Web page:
for the record, if i get a 3rd turntable, it will prolly be a numark TTX1.

as for phono stage.. i am getting a vestax mixer, i assume it has a pretty good phono preamp?

would it be best not to go through the mixer at all, and just go through the phono input on my stereo?
post #9 of 11
Its hard to say.. I'd be inclined to believe that the phono stage in the mixer is probably better, because its probably had more development, being that its in a unit designed specifically for turntables. Also, if you used the phono amp in your stereo, you'd have to run more interconnects, which would be a hassle, as well as having longer cable runs.

What do you spin, by the way? I like goa/psytrance, and a little trip-hop/downtempo stuff too.

post #10 of 11
Thread Starter 
i spin trance. Paul Van Dyk, DJ Tiesto, Ferry Corsten, Oliver Lieb, that kind of stuff.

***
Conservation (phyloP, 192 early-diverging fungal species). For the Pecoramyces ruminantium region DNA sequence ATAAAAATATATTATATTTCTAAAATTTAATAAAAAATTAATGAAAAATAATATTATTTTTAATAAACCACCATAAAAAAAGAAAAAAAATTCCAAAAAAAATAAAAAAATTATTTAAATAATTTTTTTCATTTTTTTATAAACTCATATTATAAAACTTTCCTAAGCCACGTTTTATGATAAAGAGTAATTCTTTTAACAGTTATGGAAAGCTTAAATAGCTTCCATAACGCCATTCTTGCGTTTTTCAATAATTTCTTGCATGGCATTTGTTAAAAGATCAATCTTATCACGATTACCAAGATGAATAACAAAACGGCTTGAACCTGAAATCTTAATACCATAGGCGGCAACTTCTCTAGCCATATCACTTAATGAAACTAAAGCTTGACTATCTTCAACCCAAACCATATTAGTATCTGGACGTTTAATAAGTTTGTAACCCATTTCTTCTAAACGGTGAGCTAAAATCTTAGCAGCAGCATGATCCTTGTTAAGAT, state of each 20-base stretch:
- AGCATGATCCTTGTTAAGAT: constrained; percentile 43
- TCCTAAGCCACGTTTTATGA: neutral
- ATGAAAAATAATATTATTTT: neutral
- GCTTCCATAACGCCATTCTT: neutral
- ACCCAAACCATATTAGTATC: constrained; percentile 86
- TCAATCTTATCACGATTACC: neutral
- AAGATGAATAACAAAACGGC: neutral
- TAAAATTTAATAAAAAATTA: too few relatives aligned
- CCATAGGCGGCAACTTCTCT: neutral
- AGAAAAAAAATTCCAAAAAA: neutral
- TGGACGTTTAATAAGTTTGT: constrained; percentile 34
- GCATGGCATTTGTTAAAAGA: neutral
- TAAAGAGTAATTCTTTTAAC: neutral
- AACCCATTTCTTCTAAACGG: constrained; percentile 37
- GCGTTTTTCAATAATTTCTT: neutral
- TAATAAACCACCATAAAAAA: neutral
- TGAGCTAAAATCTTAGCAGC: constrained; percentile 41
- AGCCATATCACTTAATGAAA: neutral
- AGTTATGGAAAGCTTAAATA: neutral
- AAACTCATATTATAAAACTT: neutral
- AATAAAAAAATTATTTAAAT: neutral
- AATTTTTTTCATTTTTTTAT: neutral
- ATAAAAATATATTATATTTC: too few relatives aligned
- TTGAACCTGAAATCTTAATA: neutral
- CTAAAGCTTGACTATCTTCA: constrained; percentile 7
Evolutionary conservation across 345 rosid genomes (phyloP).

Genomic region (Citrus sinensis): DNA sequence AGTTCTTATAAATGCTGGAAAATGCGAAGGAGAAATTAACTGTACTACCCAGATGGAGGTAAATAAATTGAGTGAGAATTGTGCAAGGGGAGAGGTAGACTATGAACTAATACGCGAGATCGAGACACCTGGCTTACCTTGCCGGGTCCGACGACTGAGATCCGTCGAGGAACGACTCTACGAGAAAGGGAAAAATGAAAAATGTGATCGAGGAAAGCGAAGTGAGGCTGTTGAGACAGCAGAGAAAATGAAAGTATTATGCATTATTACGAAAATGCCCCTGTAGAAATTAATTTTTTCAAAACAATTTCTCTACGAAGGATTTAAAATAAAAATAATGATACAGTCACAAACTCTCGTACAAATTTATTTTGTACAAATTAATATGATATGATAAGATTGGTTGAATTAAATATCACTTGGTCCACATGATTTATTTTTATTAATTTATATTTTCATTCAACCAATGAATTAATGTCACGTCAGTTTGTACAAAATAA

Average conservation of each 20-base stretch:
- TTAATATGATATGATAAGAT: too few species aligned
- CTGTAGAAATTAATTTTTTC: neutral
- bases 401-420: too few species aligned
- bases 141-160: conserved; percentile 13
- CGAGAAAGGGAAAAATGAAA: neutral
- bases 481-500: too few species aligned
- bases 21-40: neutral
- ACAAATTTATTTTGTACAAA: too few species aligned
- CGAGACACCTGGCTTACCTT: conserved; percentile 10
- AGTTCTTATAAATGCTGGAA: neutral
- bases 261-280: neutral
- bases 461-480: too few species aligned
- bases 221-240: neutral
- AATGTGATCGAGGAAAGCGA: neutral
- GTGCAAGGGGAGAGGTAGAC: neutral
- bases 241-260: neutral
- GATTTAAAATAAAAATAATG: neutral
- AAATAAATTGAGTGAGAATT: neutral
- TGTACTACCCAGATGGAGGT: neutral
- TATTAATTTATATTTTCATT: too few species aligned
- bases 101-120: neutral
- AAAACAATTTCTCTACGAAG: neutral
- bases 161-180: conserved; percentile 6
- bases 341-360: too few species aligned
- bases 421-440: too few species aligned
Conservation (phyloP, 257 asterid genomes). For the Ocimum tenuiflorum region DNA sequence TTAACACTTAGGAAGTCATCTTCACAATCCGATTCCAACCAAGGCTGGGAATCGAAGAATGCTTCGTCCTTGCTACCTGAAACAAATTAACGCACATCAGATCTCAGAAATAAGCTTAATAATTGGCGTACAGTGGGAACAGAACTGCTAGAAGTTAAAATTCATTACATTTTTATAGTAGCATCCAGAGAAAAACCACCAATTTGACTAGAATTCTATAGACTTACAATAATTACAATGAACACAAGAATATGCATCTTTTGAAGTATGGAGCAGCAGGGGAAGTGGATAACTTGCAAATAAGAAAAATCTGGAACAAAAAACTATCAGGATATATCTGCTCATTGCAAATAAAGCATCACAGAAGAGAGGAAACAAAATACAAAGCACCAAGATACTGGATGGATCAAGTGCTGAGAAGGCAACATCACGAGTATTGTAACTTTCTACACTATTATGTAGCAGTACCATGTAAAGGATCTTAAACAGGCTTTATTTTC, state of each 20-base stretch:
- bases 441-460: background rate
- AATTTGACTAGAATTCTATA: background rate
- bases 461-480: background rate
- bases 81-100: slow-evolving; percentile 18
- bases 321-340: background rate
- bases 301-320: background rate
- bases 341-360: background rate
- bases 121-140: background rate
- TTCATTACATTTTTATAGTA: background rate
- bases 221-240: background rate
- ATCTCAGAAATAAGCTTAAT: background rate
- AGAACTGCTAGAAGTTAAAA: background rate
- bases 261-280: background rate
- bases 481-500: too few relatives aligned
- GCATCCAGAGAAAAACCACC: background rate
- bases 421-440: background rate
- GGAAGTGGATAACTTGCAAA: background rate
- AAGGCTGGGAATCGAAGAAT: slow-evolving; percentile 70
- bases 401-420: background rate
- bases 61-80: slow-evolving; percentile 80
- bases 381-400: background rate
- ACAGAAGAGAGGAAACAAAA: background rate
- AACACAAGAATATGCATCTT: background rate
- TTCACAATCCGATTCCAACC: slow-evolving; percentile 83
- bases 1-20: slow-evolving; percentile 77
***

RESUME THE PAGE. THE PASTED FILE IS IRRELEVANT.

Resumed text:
i like goa and downtempo too, but i don't spin it.

as for my setup, well, actually running the turntable straight into the phono on my stereo would actually be LESS interconnects, it would go turntable -> stereo -> MD

or i could go turntable -> mixer -> stereo -> MD

this is all assuming i would record out the headphone jack of my stereo.

i suppose i could use the recording outs on the mixer if i wanted to, that would probably be best, is that what you meant?
post #11 of 11
Well, for recording purposes, you'd probably prefer to go out the record-outs on the mixer. Headphone outs work for recording, but there is amplification there that you don't need, that will impair the sound quality. Going turntable -> mixer -> MD is your best and most direct route for recording.

Trance is nice I've got a few trance records, not enough to make a set out of, but they are good to listen to.